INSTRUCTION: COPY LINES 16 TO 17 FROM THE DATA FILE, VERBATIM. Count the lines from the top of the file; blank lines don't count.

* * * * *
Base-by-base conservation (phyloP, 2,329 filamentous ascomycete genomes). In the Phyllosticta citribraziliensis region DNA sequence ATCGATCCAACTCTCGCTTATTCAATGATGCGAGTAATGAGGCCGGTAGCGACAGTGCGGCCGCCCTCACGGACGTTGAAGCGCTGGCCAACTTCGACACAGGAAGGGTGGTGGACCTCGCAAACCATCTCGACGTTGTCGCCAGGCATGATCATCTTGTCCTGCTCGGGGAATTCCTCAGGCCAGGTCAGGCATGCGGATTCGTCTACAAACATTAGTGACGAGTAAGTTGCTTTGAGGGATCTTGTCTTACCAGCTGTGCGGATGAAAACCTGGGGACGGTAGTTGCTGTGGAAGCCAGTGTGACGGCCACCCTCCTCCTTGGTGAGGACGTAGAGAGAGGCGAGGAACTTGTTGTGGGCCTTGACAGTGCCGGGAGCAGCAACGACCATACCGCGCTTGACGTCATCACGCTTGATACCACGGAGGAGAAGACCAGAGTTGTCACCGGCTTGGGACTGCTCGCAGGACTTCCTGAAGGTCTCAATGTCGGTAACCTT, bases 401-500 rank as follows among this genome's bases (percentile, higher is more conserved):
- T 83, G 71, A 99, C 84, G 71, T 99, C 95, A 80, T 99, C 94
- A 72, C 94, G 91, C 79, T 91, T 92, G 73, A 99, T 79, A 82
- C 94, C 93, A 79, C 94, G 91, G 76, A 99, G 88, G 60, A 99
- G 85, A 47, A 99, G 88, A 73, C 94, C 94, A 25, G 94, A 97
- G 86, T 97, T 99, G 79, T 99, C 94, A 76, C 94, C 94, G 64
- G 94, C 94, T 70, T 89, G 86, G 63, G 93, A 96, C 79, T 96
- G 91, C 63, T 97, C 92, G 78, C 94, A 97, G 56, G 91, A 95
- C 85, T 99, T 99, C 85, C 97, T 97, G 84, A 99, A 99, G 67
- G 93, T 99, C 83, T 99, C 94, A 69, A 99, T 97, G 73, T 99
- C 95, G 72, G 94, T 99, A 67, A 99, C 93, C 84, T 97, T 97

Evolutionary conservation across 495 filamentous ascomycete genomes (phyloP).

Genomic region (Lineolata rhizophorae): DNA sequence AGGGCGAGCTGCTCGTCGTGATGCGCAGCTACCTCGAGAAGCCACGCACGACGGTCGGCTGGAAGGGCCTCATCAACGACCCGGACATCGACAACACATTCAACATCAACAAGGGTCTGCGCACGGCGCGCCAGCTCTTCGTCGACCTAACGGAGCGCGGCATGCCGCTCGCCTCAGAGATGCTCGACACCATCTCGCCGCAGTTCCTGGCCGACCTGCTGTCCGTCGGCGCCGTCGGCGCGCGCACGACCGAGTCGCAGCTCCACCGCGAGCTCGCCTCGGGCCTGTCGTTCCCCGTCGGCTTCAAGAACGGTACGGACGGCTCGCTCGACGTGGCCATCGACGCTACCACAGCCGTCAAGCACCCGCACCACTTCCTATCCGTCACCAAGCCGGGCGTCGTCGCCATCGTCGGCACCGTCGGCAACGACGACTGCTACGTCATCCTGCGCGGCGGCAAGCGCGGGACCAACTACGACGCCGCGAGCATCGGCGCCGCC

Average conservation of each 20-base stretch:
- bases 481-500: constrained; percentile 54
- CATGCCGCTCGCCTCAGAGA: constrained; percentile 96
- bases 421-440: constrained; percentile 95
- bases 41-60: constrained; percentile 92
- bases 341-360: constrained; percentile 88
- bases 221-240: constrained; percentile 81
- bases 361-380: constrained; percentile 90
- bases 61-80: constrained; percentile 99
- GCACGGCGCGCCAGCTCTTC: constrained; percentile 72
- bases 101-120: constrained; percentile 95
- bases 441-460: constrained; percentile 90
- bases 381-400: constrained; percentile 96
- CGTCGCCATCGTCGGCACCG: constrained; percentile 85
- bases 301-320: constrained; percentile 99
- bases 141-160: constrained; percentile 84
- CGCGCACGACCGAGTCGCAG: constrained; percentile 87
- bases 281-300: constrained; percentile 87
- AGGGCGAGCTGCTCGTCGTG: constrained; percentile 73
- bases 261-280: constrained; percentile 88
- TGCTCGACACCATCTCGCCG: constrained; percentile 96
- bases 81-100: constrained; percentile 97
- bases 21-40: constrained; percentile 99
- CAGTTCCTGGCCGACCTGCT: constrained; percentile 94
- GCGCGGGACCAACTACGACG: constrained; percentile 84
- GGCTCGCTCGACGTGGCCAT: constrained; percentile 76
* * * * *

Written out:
- CATGCCGCTCGCCTCAGAGA: constrained; percentile 96
- bases 421-440: constrained; percentile 95